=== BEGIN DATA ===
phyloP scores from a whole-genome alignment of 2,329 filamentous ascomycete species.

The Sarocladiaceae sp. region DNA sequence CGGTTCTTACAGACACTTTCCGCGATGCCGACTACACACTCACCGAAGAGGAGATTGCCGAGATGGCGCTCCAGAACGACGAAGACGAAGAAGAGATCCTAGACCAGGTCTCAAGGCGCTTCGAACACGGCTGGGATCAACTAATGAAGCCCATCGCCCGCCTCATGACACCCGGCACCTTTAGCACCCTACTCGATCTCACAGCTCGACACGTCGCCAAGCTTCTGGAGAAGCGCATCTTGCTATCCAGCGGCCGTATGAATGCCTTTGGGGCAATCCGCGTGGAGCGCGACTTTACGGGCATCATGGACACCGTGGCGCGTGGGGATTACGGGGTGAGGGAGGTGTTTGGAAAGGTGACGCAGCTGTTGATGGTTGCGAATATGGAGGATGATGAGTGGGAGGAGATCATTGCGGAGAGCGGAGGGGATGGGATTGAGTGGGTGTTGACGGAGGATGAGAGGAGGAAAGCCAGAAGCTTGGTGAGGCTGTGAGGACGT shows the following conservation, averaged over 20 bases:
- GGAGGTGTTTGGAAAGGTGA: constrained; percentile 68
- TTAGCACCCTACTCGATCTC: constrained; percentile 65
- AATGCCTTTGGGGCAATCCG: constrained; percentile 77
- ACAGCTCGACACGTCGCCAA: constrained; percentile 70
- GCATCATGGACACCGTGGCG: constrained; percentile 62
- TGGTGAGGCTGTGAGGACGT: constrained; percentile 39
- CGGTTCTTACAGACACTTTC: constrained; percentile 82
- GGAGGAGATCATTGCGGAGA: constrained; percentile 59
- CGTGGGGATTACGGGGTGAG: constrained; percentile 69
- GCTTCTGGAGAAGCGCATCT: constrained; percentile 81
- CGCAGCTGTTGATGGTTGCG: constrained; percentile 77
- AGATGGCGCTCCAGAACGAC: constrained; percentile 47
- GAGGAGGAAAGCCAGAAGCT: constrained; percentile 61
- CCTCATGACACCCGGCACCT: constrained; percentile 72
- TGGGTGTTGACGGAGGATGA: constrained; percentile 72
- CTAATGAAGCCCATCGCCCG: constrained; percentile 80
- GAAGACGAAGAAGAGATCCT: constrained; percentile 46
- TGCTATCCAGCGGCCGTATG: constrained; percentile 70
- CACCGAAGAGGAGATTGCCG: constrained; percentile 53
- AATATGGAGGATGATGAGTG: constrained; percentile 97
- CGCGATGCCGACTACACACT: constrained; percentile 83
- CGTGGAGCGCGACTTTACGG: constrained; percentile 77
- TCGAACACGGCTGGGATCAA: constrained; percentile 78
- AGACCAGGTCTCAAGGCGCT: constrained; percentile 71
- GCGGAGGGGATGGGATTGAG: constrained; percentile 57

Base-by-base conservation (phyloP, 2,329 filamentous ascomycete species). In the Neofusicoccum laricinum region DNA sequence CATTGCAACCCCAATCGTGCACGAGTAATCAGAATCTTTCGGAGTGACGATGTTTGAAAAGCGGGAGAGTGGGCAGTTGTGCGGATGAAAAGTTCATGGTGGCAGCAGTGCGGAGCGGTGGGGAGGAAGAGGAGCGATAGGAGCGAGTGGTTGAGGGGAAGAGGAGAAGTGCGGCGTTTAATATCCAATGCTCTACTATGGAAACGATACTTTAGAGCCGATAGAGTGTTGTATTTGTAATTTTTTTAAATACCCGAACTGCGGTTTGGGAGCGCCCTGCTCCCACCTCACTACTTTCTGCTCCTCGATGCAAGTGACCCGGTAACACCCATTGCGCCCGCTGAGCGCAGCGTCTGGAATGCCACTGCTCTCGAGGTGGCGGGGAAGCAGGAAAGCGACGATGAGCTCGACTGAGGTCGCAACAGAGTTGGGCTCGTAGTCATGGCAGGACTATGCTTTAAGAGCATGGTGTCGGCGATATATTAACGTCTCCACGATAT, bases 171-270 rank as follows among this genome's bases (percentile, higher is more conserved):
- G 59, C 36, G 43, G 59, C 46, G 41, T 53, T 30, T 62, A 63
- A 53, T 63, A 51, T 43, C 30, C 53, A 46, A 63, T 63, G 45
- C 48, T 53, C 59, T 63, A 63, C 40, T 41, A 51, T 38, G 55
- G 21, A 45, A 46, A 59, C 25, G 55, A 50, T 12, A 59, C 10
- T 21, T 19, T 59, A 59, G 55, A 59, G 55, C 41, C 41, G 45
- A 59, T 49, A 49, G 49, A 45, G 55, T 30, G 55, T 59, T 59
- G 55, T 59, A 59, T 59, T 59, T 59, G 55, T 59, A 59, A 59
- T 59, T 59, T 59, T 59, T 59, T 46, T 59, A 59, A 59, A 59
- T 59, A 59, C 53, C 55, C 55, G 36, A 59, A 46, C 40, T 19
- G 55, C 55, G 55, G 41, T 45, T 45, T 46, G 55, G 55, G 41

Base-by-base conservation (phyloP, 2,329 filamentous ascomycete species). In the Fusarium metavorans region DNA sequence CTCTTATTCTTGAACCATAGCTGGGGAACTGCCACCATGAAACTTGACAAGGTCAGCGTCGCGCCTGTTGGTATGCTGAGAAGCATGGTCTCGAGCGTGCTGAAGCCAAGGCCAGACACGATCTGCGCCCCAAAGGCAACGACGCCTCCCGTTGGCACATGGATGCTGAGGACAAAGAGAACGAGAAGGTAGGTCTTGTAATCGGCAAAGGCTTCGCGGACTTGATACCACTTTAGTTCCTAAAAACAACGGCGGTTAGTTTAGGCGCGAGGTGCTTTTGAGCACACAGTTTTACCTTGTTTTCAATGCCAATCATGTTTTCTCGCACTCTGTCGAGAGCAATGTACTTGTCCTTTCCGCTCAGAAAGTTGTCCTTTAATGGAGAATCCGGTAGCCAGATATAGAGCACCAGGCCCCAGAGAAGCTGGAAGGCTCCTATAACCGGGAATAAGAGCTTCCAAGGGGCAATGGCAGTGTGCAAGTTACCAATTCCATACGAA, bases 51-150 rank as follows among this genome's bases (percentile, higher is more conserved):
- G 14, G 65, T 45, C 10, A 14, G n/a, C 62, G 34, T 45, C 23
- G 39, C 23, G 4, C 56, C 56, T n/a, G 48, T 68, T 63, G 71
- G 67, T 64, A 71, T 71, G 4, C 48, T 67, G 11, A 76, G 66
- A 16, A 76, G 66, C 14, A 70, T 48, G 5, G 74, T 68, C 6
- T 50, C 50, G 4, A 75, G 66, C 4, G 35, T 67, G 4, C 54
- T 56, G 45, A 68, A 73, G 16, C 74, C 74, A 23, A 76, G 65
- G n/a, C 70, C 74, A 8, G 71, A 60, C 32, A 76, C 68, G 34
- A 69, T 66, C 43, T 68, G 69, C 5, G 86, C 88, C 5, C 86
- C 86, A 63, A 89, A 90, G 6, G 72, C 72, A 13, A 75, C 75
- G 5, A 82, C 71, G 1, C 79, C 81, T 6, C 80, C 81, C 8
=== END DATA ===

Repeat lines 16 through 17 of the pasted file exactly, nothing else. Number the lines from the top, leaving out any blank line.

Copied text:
- CCTCATGACACCCGGCACCT: constrained; percentile 72
- TGGGTGTTGACGGAGGATGA: constrained; percentile 72